Gene Selection Antibiotics

Principles of genetic transformation and selection antibiotics.

Genetic transformation is a term that refers to altering a bacterial cell to take up exogenous DNA to express a specific gene and synthesize a protein of interest. Many times, the DNA is in the form of a recombinant plasmid which is a small, circular piece of DNA that can replicate independently of chromosomal DNA. Before a cell can take up DNA, the cell needs to competent or able to take up extracellular DNA which can be chemically mediated or induced by electroporation. Transformation is a relatively inefficient process and few competent cells actually take up extracellular DNA. To circumvent this issue, a selectable marker (often an antibiotic resistance gene) is used on plasmids to ensure the cells have been successfully transformed. The transformed and non-transformed cells are then grown in the presence of a selection antibiotic and only cells that express the resistance gene along with the rest of the plasmid DNA can grow.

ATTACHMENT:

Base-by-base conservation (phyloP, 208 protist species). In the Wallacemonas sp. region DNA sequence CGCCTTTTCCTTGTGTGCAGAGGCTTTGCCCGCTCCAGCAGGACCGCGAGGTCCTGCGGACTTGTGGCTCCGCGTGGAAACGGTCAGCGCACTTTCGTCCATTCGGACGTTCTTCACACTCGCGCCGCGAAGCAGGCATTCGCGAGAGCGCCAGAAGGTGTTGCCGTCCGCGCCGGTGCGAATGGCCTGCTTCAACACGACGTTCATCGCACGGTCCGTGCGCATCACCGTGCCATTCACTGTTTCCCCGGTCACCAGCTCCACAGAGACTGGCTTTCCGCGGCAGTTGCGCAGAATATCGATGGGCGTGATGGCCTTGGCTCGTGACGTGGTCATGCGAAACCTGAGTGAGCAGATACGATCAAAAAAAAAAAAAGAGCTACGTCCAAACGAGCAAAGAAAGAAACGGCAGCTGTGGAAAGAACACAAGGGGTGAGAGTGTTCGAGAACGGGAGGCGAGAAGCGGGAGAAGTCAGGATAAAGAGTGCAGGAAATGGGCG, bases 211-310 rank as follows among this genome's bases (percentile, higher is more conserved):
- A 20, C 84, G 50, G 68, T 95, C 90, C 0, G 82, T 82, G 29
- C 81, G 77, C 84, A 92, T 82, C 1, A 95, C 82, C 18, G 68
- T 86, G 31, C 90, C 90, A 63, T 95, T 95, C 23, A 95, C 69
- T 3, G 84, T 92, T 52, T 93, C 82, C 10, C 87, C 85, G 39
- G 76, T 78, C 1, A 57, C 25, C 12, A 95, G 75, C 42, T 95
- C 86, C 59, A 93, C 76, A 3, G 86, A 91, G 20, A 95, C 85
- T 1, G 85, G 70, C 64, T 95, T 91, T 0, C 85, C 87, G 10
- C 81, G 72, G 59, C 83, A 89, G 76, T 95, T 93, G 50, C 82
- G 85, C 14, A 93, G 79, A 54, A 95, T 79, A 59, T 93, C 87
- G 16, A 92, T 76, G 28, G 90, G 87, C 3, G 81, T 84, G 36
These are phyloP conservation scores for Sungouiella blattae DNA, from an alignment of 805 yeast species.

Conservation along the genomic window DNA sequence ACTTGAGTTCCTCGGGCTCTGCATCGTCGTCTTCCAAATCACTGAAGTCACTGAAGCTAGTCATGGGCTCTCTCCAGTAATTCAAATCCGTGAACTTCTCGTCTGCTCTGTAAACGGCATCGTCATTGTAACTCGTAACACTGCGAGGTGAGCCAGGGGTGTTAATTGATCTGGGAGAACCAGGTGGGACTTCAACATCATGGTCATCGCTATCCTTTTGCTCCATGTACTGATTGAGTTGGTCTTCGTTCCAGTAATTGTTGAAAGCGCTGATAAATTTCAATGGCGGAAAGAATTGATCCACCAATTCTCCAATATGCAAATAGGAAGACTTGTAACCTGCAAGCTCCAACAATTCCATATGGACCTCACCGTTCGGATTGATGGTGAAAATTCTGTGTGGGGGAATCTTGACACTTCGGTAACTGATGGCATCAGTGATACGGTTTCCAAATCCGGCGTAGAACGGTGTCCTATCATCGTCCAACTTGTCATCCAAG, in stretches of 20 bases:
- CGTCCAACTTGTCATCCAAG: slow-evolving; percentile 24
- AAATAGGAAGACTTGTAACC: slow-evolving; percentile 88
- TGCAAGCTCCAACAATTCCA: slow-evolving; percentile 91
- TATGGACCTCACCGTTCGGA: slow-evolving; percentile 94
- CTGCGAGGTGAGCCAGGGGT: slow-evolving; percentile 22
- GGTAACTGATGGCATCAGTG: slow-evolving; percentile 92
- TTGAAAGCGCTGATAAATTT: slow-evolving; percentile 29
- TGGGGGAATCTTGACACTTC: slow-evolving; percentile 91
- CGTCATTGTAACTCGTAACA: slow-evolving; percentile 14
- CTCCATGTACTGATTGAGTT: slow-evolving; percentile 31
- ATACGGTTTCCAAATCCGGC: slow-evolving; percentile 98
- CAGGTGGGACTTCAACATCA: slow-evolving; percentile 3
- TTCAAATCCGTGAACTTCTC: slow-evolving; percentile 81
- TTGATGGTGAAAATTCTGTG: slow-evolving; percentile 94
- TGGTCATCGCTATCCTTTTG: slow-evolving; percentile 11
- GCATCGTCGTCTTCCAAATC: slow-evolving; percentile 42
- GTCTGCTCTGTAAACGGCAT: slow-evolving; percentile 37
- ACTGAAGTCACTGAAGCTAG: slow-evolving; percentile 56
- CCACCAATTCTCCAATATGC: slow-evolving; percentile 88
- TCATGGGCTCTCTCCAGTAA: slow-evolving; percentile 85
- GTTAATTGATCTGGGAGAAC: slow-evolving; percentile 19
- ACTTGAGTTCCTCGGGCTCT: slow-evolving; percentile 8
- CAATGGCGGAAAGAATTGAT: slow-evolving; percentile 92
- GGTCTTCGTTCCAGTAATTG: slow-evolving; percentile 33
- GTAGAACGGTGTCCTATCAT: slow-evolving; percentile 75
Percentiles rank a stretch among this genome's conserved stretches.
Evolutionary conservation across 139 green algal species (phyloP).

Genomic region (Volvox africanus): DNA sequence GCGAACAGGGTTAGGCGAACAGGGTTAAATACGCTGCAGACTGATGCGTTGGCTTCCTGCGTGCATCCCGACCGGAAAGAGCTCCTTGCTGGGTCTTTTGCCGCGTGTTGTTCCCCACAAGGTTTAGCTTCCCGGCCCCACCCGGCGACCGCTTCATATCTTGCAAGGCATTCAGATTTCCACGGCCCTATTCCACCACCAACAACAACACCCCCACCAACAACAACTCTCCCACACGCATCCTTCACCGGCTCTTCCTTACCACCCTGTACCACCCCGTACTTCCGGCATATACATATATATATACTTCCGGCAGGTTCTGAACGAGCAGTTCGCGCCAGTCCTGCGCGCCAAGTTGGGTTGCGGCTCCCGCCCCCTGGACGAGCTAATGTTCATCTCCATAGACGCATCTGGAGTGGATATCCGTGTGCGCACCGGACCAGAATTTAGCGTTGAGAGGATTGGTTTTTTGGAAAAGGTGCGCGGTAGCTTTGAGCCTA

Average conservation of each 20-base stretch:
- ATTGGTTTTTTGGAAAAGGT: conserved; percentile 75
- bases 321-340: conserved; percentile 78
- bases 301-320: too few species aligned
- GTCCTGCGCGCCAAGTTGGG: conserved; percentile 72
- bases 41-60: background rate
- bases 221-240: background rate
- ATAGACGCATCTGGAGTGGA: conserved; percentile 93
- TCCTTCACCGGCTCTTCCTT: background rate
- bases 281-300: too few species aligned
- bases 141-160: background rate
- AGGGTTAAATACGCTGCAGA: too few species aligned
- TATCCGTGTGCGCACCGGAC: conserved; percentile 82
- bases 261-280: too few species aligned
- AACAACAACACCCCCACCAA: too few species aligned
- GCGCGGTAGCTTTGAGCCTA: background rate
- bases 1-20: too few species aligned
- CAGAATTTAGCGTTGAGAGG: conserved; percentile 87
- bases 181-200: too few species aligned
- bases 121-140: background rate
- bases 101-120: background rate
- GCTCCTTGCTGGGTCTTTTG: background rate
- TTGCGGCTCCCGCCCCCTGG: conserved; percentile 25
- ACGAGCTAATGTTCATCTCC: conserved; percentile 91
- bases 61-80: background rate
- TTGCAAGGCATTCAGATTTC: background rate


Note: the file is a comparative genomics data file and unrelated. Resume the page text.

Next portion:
The following antibiotics are frequently used as selection agents for genetic transformation.

Which of the following antibiotic resistance genes do your transformed cells contain? 

 
 
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Ceftazidime hydrochloride
Ceftazidime pentahydrate is a third generation cephalosporin antibiotic.
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